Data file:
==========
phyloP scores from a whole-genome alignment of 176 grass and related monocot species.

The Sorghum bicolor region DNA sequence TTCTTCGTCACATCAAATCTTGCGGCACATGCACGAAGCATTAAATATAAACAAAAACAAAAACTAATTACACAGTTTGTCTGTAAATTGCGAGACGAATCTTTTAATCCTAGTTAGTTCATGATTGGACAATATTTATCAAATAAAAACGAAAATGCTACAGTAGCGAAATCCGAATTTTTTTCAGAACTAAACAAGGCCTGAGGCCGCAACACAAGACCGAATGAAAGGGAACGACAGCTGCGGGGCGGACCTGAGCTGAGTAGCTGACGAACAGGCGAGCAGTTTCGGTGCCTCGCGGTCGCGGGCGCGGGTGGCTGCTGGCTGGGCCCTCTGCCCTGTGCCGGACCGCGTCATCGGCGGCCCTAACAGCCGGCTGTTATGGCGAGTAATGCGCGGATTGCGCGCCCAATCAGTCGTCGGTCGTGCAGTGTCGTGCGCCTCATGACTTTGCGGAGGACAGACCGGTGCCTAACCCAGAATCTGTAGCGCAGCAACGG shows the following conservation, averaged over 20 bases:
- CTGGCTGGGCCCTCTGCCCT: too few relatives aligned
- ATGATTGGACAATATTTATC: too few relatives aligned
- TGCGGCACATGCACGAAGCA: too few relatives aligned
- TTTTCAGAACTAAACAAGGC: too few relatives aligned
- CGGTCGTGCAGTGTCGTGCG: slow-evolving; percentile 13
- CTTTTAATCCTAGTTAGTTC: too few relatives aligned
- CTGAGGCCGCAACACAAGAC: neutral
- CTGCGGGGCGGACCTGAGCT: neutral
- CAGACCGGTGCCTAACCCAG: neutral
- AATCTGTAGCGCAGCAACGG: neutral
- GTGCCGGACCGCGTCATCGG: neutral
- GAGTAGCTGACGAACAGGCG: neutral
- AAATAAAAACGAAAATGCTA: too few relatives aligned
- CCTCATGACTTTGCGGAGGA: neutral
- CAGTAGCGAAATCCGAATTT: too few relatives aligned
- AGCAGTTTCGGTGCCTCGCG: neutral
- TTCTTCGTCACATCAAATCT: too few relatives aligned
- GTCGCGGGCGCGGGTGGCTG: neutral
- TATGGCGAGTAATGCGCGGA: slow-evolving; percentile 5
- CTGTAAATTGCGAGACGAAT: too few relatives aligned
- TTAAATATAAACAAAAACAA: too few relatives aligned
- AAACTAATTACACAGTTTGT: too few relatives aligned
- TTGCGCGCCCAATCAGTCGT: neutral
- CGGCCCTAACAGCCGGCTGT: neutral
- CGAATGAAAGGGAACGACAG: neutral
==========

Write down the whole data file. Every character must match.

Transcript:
phyloP scores from a whole-genome alignment of 176 grass and related monocot species.

The Sorghum bicolor region DNA sequence TTCTTCGTCACATCAAATCTTGCGGCACATGCACGAAGCATTAAATATAAACAAAAACAAAAACTAATTACACAGTTTGTCTGTAAATTGCGAGACGAATCTTTTAATCCTAGTTAGTTCATGATTGGACAATATTTATCAAATAAAAACGAAAATGCTACAGTAGCGAAATCCGAATTTTTTTCAGAACTAAACAAGGCCTGAGGCCGCAACACAAGACCGAATGAAAGGGAACGACAGCTGCGGGGCGGACCTGAGCTGAGTAGCTGACGAACAGGCGAGCAGTTTCGGTGCCTCGCGGTCGCGGGCGCGGGTGGCTGCTGGCTGGGCCCTCTGCCCTGTGCCGGACCGCGTCATCGGCGGCCCTAACAGCCGGCTGTTATGGCGAGTAATGCGCGGATTGCGCGCCCAATCAGTCGTCGGTCGTGCAGTGTCGTGCGCCTCATGACTTTGCGGAGGACAGACCGGTGCCTAACCCAGAATCTGTAGCGCAGCAACGG shows the following conservation, averaged over 20 bases:
- CTGGCTGGGCCCTCTGCCCT: too few relatives aligned
- ATGATTGGACAATATTTATC: too few relatives aligned
- TGCGGCACATGCACGAAGCA: too few relatives aligned
- TTTTCAGAACTAAACAAGGC: too few relatives aligned
- CGGTCGTGCAGTGTCGTGCG: slow-evolving; percentile 13
- CTTTTAATCCTAGTTAGTTC: too few relatives aligned
- CTGAGGCCGCAACACAAGAC: neutral
- CTGCGGGGCGGACCTGAGCT: neutral
- CAGACCGGTGCCTAACCCAG: neutral
- AATCTGTAGCGCAGCAACGG: neutral
- GTGCCGGACCGCGTCATCGG: neutral
- GAGTAGCTGACGAACAGGCG: neutral
- AAATAAAAACGAAAATGCTA: too few relatives aligned
- CCTCATGACTTTGCGGAGGA: neutral
- CAGTAGCGAAATCCGAATTT: too few relatives aligned
- AGCAGTTTCGGTGCCTCGCG: neutral
- TTCTTCGTCACATCAAATCT: too few relatives aligned
- GTCGCGGGCGCGGGTGGCTG: neutral
- TATGGCGAGTAATGCGCGGA: slow-evolving; percentile 5
- CTGTAAATTGCGAGACGAAT: too few relatives aligned
- TTAAATATAAACAAAAACAA: too few relatives aligned
- AAACTAATTACACAGTTTGT: too few relatives aligned
- TTGCGCGCCCAATCAGTCGT: neutral
- CGGCCCTAACAGCCGGCTGT: neutral
- CGAATGAAAGGGAACGACAG: neutral